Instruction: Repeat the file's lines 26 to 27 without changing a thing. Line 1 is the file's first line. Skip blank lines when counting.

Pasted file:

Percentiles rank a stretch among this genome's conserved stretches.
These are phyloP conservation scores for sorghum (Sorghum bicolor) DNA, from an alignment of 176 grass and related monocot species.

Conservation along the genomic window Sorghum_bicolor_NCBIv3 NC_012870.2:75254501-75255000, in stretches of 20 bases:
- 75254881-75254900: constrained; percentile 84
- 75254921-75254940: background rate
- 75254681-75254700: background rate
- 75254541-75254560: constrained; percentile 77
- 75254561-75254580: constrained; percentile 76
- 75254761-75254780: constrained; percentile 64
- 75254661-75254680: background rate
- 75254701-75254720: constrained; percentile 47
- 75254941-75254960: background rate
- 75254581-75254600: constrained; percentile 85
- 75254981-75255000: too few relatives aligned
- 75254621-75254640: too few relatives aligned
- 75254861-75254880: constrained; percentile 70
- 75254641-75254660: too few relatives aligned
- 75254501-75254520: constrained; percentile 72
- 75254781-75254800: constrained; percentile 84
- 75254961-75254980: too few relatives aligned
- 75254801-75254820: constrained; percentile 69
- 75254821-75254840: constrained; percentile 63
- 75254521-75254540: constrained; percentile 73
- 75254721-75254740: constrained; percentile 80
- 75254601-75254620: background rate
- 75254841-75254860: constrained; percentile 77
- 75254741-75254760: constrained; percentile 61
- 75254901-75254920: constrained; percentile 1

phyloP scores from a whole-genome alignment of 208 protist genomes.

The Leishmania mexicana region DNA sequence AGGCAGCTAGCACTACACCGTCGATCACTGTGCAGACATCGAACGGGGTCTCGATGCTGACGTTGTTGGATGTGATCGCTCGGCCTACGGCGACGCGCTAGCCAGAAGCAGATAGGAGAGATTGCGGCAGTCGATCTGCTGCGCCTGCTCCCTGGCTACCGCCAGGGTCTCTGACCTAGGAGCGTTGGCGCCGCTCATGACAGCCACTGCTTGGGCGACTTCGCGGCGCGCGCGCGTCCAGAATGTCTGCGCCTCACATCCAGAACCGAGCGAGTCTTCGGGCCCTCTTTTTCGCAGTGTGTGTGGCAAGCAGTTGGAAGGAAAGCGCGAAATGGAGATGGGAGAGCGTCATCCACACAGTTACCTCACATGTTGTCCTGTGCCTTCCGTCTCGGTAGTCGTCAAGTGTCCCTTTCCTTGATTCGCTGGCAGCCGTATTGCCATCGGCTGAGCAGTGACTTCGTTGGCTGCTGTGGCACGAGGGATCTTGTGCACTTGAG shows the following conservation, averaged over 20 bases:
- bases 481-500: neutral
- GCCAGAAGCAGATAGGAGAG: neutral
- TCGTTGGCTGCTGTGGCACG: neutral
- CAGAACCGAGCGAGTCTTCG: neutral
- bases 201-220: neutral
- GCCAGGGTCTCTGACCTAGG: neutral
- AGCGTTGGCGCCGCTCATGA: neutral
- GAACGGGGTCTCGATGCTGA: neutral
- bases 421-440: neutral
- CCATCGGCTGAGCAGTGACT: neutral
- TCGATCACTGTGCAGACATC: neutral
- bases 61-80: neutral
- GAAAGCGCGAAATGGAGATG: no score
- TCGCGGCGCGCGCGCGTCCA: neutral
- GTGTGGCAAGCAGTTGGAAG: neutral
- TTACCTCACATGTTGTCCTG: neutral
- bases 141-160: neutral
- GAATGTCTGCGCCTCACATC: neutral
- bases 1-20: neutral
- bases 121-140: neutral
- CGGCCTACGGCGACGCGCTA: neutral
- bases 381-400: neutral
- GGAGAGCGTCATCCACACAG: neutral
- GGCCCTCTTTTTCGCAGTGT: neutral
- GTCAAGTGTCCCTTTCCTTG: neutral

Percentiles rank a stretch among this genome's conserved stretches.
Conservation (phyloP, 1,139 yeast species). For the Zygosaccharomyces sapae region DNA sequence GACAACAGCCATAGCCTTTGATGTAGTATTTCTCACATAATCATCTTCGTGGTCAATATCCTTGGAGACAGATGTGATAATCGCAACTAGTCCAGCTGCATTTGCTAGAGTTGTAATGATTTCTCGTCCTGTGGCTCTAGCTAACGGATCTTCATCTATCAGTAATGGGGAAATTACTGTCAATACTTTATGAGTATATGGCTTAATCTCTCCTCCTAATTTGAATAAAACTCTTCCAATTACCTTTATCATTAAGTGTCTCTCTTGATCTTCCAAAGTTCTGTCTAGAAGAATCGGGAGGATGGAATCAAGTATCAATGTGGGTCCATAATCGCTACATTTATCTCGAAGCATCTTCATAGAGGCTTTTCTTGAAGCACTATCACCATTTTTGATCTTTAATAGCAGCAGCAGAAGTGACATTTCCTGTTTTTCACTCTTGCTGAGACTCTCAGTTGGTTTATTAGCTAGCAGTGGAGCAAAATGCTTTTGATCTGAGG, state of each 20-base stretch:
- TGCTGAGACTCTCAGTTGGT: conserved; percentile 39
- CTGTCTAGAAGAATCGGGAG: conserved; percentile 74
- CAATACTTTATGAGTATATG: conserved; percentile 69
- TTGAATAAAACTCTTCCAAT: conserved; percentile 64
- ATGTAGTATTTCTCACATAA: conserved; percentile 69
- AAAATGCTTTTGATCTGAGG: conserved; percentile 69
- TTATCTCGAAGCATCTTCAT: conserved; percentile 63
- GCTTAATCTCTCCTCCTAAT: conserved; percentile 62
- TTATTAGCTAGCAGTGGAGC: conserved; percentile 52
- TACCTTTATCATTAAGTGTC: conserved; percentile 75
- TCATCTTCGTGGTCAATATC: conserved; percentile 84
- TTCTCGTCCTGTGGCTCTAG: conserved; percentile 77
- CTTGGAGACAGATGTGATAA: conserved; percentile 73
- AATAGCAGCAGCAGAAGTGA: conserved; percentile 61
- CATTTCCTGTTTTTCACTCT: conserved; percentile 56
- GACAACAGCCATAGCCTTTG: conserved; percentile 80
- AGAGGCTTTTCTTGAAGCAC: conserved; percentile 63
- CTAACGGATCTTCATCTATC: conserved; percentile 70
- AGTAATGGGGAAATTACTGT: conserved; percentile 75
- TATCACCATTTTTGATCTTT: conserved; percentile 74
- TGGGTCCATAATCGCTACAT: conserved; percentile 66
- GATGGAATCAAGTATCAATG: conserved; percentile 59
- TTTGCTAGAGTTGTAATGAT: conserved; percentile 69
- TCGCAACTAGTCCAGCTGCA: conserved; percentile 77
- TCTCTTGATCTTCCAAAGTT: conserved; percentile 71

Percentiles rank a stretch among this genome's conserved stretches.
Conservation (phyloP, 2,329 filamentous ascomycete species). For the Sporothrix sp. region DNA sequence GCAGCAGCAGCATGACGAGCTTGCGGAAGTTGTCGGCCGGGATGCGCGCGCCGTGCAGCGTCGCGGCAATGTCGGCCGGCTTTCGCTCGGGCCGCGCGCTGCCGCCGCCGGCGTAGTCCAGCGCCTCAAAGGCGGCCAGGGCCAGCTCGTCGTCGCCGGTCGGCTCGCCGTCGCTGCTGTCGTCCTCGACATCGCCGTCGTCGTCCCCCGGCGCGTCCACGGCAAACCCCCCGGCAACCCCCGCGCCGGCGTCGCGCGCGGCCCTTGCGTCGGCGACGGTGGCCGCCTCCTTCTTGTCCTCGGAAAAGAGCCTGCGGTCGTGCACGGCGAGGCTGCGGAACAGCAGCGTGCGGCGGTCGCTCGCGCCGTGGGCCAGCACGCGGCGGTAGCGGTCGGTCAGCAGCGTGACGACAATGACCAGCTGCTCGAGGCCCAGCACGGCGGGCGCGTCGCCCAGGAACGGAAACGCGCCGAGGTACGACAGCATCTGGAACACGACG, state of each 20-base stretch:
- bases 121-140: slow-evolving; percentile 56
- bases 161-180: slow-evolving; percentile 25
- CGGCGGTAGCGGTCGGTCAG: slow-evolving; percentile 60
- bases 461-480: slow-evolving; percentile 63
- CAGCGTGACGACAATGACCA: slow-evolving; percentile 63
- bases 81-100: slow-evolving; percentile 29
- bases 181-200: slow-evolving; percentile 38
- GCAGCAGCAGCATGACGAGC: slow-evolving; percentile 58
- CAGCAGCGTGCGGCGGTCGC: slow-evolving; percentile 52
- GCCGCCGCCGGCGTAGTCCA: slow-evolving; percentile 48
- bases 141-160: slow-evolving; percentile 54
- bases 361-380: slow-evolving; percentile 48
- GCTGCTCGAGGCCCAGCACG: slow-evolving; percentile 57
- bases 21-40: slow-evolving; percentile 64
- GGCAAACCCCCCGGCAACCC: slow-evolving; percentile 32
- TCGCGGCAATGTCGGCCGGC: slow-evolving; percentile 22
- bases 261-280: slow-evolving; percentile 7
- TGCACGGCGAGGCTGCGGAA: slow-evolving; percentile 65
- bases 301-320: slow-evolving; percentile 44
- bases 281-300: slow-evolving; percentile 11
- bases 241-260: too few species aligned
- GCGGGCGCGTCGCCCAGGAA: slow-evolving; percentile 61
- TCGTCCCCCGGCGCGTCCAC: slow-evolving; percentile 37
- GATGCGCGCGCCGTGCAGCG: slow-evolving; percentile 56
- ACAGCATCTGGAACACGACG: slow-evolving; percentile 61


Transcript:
- 75254841-75254860: constrained; percentile 77
- 75254741-75254760: constrained; percentile 61